I’ve found that specs grading provides greater clarity for students; at the end of the semester, there is little mystery about what students must do in order to earn a desired grade. The grading scheme also allows me to be serious about things that matter: since I’ve adopted this system, I’ve never had to award a course grade of B to a student who did extremely well on homework (by getting external assistance) but did not demonstrate any mastery of the course material on exams.

*Revision policy.* I knew that if I implemented a specifications grading scheme and did nothing else, I would only end up being stingier with grades. I wanted to reshape my course policy into one that embraces mistakes as opportunities for growth and learning. Therefore, I have the policy that any written homework assignment in my course can be revised. Students get constructive feedback on problem sets; if they read the feedback and submit revisions, I replace the old grade with a better one. I used to impose a nominal penalty (say, one point out of ten) on revisions, but I stopped doing this because I could no longer defend a practice that punished students for making mistakes. The revision policy allows me to be much more consistent in holding students accountable for producing high-quality work. This does not cause too great an increase in my overall grading load, because students’ revised work is usually of higher quality and therefore easier to grade.

*Exam scores as “work in progress.”* Exams have a way of bringing students’ sense of non-belonging in mathematics into sharp relief. I try to manage exams in my classes in ways that encourage growth and do not position students as competing with one another. First, I set cut scores for each exam based on the difficulty of the test itself, not based on a “curve” nor in response to student performance on the test. I don’t use a 90-80-70-60 scale to interpret exam scores; there is nothing mathematically natural about this scale (Reeves, 2006), and it offers little hope for students who earn a score in the 20s or 30s on a test.

I make it clear that exam scores are “in progress” until the end of the semester, as each student earns a number of “extra lives” that can be used to retry exam questions at the end of the course. Students earn “extra lives” by doing things that will help them succeed in the course, such as completing the homework, doing practice problems, and completing short “Lesson Launch” assignments in which they watch video examples prior to class and write summaries (as in some “flipped” instruction models). On the last day of class, students take a customized test with questions covering topics on which they didn’t demonstrate mastery during the midterm exams. Their scores on these questions replace their old midterm question scores.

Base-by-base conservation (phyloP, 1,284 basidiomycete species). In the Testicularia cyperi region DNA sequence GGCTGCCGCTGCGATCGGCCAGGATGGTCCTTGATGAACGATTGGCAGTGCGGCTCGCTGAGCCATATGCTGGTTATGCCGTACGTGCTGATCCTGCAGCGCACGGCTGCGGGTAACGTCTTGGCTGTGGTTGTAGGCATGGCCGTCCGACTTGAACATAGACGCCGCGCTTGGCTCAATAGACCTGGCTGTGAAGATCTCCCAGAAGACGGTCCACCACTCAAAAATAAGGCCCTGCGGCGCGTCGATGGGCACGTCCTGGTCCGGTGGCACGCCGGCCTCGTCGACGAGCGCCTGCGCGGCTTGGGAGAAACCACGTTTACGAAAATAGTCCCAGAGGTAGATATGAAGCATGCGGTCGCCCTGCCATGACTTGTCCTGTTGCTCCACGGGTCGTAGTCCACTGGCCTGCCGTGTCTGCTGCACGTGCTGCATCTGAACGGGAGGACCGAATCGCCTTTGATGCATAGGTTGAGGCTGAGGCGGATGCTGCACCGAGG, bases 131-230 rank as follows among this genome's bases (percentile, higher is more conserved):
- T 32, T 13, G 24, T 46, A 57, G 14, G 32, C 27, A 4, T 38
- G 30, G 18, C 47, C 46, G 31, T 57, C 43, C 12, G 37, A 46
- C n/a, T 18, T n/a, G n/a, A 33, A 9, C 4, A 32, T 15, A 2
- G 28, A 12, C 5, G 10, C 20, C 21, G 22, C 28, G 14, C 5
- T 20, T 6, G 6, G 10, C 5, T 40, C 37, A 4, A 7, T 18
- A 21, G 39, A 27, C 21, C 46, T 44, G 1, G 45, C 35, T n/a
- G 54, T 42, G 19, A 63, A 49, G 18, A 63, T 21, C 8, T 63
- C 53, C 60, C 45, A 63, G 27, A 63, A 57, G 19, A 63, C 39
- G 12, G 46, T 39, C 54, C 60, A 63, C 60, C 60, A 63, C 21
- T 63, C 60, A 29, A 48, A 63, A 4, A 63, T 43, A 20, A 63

Finally, I try to make sure my own messaging about exams is consistent. After each exam, I send a brief e-mail summarizing a few places on the exam where I thought the class as a whole did well, and reinforcing the “growth mindset” message. My most recent e-mail contained the following:

I don’t make it a practice to give class-wide statistics from the exam … My purpose in giving exams (as with all the other work) is to give you opportunities to discover where your knowledge is already strong, and where you still have room to grow. I’d sooner see you spend your energy and effort on learning the material you haven’t mastered yet, rather than positioning yourself with respect to your classmates. My view is that this class has 19 terrific mathematical thinkers, and your current score on this exam is an indicator of your current level of mastery of this material, not of how smart you are in mathematics. I say “current score” because as you know, under the Extra Life system your score on this exam may well improve at the end of the semester if you do a good job of learning the material you haven’t mastered yet.

**Impact on students**

Students in my courses seem to appreciate the various opportunities to revisit and improve their work. In a typical semester, I will receive homework revisions from about 75% of my students, with some students submitting revisions for as many as 50% of the problems. The revised solutions that students submit are usually substantial improvements; the majority of revisions earn at least two additional points on a five-point scale.

I asked students in my Fall 2016 capstone course for preservice secondary teachers for feedback on how the course policy influenced their learning and their identity as mathematics learners. One student responded,